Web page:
Spraying with 0.20% L-Menthol does not enhance 5k running performance in the heat in untrained runners.

Barwood, Martin, Corbett, Jo and White, Danny (2014) Spraying with 0.20% L-Menthol does not enhance 5k running performance in the heat in untrained runners. The Journal of Sports Medicine and Physical Fitness, 54 (5). pp. 595-604. ISSN 0022-4707

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Abstract

AIM

L-Menthol stimulates cutaneous thermoreceptors and induces cool sensations improving thermal comfort but has also been linked to heat storage responses. Therefore, L-Menthol application could lead to a conflict in behavioural and thermoregulatory drivers improving comfort but leading to a higher rate of deep body temperature rise; the present study examined this possibility.

METHOD

Six untrained male participants (age 21[1] years; height 1.80 [0.07]m; mass 78.9 [6.9]kg; surface area 1.98 [0.13]m2) took part. They completed three trials in hot conditions (34°C) where their clothing was sprayed (CONTROL-SPRAY or MENTHOL-SPRAY) or not sprayed (CONTROL) after a fixed intensity exercise period (15-minutes), which induced thermal discomfort, before completing a 5 km treadmill time trial (TT). Thermal perception (thermal sensation and comfort; TS, TC), thermal responses (aural temperature [Tau], skin temperature [Tskin]), perceived exertion (RPE), heart rate, pacing (1 km split time) and performance (TT completion time) were measured. RESULTS:MENTHOL-SPRAY induced improvements in TS (up to 3 km of TT) and TC (up to 1 km) with Tau showing a tendency to be higher than CONTROL-SPRAY (+0.20 [0.29]°C) and CONTROL condition (0.30 [0.34]°C); this was not statistically significant and the rate of rise in Tau was linear. Tau was continuing to rise between the 4th and 5th kilometre of the TT. The other variables were unchanged. TT completion time and pace were not different: CONTROL 27.92 [1.65], CONTROL-SPRAY 28.10 [1.12], MENTHOL-SPRAY 27.53 [2.85] minutes.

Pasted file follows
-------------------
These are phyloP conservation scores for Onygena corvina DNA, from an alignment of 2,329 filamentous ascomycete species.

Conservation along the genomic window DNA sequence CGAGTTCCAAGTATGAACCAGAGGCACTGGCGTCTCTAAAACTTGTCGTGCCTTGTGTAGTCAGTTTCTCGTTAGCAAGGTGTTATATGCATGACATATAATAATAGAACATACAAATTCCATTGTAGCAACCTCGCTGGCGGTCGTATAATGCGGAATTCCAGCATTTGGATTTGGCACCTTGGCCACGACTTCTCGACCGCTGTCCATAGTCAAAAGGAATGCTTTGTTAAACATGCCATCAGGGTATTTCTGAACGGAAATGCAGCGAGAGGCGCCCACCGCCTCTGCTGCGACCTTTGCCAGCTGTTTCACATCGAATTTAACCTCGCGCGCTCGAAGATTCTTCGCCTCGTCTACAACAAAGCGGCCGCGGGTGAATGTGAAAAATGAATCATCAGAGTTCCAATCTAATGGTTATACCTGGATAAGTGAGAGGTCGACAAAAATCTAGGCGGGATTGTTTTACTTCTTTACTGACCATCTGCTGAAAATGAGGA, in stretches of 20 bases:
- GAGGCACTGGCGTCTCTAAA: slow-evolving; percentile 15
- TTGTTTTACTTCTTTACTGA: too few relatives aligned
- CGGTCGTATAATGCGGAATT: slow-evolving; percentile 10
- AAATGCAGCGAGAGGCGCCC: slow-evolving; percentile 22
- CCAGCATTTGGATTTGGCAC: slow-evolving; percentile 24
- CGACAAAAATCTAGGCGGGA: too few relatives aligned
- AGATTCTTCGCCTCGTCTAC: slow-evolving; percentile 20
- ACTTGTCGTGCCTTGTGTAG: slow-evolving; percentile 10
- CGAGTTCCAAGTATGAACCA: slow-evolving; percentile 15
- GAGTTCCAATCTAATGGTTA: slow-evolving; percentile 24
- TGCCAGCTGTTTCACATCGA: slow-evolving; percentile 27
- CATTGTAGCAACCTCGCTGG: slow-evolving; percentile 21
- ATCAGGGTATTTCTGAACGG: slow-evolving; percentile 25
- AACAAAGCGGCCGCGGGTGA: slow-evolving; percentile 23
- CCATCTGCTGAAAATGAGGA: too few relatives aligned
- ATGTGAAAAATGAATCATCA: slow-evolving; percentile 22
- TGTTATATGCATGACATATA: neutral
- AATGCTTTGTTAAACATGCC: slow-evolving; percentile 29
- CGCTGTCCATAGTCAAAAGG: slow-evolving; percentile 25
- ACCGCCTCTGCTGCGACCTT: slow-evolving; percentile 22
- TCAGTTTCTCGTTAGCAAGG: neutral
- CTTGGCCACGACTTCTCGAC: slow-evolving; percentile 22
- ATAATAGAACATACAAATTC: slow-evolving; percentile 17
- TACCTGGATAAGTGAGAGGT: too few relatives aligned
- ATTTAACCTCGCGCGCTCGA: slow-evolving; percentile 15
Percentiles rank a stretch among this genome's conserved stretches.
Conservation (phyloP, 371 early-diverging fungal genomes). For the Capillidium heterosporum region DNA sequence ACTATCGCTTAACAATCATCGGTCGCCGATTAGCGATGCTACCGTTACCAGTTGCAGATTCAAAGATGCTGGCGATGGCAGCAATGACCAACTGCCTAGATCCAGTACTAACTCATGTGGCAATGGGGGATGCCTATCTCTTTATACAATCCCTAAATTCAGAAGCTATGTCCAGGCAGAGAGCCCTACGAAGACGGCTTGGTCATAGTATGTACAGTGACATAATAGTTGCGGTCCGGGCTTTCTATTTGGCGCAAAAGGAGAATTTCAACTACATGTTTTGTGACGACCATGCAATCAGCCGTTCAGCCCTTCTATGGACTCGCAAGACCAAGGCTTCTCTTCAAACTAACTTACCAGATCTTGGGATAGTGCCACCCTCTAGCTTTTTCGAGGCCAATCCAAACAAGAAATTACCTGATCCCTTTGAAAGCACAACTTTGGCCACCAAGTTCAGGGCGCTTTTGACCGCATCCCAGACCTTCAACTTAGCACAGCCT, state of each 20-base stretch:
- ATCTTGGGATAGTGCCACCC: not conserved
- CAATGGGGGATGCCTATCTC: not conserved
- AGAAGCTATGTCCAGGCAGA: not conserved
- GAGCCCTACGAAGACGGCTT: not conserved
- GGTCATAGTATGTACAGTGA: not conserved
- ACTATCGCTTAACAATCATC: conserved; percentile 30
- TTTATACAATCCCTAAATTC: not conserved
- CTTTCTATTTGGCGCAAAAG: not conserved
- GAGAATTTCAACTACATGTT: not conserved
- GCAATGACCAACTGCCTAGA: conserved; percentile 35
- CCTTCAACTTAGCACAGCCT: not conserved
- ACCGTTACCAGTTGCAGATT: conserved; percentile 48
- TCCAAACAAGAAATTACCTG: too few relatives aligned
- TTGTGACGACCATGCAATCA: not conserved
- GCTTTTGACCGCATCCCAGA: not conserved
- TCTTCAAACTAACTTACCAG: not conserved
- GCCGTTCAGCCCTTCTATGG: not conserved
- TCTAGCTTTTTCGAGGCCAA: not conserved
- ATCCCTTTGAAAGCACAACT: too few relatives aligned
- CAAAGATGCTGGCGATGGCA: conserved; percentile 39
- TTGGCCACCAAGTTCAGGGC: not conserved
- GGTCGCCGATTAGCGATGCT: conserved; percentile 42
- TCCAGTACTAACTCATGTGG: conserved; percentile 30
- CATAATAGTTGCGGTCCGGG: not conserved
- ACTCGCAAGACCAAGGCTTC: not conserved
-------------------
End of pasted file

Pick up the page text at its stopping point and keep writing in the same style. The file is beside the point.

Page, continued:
CONCLUSIONS

Spraying L-MENTHOL prior to exercise in the heat culminated in improved perception but not altered performance.

Item Type: Article
Subjects: C600 Sports Science
Department: Faculties > Health and Life Sciences > School of Life Sciences > Sport, Exercise and Rehabilitation
Depositing User: Ay Okpokam
Date Deposited: 04 Jul 2014 15:19
Last Modified: 06 Apr 2016 11:40
URI: http://nrl.northumbria.ac.uk/id/eprint/16859

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